Category Archives: Abahlali baseMjondolo Siyanda

Latest from Siyanda: 50 Families Remain in their Homes & Refuse Eviction to “Transit Camp” Under Heavy Police Presence

Latest from Siyanda: 50 Families Remain in their Homes & Refuse Eviction to “Transit Camp” Under Heavy Police Presence

In the early morning of December 11, 2008, police vans, trucks and cars – estimated six in total – pulled into Siyanda, KwaMashu, to carry out the eviction of 52 families to make way for the new MR577 Freeway. Approximately 10 police, armed with batons and pistols, reportedly went door-to-door with a representative from Linda Masinga & Associates, to each of the 66 families’ shacks. With bulldozers and transport trucks standing by, the eviction team asked each family if they would be willing to be relocated to an area “transit camp.” As had already been officially communicated to the MEC of Transport who is seeking the eviction, all but two families refused.

The two Siyanda families who accepted the terms of the relocation were then transported by truck to an area “transit camp,” where police vehicles followed. Police tape had been placed between the “camp” and the adjacent homes, where KwaMashu residents stood outside watching the relocation, some toi-toying. These residents were not consulted, either by government officials or by the MR577 construction group, that the “camp” would be installed in their community on land adjacent to their homes.


Last week, 66 Siyanda families – more than 300 people – received a letter from the State Attorney, issued by the MEC of Transport, ordering them to vacate their homes by Tuesday 9 December for relocation to “transit camps.” (There were many errors on the State Attorney’s list – some families on the list are in fact living in the Khalula project – only 52 are in fact still living in shacks). As stated in the press released issued by the Siyanda branch of Abahlali in response to the MEC, residents refused to be: (1) intimidated by letters that were not legally binding to force an eviction, and (2) relocated to government shacks in “transit camps,” which cannot be considered suitable alternative accommodation.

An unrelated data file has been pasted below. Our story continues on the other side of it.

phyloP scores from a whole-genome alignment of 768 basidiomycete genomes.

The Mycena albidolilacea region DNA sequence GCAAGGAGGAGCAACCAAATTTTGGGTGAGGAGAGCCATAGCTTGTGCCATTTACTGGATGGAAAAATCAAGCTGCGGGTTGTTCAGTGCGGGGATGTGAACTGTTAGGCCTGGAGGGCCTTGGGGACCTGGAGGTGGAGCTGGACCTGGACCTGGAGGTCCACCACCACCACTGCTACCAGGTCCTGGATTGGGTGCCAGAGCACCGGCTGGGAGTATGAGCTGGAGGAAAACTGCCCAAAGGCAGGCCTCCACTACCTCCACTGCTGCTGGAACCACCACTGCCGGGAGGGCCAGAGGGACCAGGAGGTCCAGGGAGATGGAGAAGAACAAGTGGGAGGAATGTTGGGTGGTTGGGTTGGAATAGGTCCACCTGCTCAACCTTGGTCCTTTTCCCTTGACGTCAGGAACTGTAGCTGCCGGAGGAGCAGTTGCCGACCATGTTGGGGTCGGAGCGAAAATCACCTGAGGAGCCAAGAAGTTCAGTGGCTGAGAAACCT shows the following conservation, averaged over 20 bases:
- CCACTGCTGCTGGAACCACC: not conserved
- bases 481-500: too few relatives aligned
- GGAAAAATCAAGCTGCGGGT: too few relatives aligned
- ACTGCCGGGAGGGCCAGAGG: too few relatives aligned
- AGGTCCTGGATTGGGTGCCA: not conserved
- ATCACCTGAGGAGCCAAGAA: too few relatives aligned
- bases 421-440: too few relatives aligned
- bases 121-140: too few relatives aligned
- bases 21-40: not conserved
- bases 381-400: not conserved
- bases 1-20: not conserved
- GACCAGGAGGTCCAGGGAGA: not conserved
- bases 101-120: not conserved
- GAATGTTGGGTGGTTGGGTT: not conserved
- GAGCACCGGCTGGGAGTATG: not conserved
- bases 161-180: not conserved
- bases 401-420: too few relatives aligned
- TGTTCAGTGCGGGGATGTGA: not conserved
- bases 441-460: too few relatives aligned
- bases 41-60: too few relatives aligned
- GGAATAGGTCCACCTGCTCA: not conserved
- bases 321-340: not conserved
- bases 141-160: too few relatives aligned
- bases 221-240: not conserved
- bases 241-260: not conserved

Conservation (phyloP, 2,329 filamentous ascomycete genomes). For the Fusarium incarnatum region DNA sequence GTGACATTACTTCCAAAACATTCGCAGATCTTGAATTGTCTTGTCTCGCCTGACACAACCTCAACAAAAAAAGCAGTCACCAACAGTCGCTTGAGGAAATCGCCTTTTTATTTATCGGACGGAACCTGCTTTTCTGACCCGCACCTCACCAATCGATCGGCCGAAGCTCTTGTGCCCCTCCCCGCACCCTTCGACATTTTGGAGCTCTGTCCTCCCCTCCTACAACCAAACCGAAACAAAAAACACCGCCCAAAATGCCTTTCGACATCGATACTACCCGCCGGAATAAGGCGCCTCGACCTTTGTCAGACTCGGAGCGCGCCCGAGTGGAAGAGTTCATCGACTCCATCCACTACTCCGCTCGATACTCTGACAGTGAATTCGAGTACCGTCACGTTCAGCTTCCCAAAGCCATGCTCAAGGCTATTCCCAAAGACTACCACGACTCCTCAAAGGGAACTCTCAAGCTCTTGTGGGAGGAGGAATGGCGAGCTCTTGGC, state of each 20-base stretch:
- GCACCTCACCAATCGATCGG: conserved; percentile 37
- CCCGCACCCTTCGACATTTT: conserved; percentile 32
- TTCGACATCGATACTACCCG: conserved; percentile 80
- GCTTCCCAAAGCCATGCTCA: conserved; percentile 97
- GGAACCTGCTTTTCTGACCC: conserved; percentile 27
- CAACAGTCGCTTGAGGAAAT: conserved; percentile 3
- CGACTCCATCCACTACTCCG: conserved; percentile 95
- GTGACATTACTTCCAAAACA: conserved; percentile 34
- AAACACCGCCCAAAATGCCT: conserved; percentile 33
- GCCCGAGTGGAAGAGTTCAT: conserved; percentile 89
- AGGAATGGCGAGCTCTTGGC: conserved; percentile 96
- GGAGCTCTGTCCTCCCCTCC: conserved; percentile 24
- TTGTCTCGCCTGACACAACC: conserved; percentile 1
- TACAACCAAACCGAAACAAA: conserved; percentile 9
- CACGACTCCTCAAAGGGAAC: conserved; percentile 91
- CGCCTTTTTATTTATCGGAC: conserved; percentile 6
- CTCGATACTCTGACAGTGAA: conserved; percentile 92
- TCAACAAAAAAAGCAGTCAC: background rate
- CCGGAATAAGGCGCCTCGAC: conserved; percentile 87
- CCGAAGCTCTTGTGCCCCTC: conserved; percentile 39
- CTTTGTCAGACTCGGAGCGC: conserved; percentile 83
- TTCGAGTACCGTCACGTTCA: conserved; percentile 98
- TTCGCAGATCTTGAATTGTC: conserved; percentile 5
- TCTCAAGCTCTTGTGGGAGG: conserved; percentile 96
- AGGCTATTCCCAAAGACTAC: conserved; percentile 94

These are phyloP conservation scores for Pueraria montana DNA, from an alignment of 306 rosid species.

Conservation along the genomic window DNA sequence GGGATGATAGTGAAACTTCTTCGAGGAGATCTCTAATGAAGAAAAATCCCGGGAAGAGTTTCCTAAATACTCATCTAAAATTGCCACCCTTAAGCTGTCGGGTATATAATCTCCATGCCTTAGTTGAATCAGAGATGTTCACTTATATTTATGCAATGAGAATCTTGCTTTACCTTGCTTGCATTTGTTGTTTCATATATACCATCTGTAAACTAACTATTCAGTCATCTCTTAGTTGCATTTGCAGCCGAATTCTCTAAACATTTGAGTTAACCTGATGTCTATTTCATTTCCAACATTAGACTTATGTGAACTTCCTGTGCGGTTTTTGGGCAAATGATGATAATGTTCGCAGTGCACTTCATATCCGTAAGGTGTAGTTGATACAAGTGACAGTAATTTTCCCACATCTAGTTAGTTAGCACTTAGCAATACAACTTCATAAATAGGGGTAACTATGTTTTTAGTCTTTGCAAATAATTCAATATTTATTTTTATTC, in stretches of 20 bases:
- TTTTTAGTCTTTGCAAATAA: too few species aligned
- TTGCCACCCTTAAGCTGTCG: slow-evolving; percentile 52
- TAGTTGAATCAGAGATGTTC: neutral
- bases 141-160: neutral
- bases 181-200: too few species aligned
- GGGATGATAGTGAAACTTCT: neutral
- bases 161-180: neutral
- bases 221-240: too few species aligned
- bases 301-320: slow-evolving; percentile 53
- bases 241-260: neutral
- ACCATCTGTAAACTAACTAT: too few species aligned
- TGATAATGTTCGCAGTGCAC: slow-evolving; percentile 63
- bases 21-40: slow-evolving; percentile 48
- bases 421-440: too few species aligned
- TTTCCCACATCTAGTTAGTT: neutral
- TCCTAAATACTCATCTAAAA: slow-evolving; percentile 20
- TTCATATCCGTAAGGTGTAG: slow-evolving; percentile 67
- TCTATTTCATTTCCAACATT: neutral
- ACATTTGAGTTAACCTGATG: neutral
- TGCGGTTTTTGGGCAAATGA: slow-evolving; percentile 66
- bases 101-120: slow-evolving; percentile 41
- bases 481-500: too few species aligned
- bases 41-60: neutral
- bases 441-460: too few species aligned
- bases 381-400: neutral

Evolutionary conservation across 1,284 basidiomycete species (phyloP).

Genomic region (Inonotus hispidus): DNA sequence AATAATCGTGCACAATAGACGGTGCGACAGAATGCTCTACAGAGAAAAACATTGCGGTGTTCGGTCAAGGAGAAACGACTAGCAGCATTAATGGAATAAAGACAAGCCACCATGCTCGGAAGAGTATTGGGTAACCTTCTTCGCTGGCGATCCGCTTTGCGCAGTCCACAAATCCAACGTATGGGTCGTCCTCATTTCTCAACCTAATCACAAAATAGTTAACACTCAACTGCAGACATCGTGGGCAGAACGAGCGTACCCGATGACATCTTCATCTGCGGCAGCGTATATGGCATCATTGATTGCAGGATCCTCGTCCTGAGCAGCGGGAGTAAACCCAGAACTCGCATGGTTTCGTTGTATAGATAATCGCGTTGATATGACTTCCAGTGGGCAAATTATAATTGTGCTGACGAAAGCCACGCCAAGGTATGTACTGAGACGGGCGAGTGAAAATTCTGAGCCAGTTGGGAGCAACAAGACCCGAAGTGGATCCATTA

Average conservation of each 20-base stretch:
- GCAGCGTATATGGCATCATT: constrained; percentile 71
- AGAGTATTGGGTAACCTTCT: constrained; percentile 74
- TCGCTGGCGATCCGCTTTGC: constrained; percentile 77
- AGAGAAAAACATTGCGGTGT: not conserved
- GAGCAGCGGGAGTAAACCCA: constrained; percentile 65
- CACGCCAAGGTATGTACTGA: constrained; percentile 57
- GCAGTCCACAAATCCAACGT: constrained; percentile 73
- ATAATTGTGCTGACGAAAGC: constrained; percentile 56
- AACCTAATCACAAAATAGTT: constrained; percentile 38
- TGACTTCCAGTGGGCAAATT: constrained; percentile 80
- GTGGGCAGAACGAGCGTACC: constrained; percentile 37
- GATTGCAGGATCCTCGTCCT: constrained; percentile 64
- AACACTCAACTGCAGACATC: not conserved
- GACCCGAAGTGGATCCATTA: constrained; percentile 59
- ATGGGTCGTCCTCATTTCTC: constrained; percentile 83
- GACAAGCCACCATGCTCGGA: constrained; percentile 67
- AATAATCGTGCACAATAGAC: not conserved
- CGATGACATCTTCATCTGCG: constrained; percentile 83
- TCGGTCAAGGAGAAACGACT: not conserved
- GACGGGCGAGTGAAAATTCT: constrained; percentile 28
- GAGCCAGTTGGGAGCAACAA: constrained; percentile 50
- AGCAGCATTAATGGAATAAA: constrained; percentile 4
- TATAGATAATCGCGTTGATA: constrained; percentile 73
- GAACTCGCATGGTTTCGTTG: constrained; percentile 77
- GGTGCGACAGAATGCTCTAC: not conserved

In addition to this press statement, the national movement of Abahlali baseMjondolo sent an official response letter to the State Attorney, informing the MEC of Transport that all but 2 of the families still living in shacks refused to be forcibly evicted and placed in “transit camps.” Abahlali proposed further consultation with the Siyanda community, and reminded the MEC of Transport that, according to the PIE Act, an eviction could not be carried out without a court order and without finding suitable alternative accommodation.

The State Attorney, who responded respectfully to the Abahlali baseMjondolo national office, said he would take the matter to his client, the MEC of Transport. The MEC of Transport’s response is still pending.

The Siyanda Abahlali branch considers it a victory that the 64 families who refused to be forcibly evicted were not violently expelled by the eviction team and remain in their homes. Earlier this year, 50 families were made homeless in an eviction carried out without notice or a court order, and where occupants were prevented from removing their personal belongings from the shacks before the demolitions began.

The Siyanda Abahlali branch also wishes to state that the BEC from the local councilor’s office was present on 11 December, when the police-heavy eviction team arrived, and supported the community. In the past the councilor has supported evictions.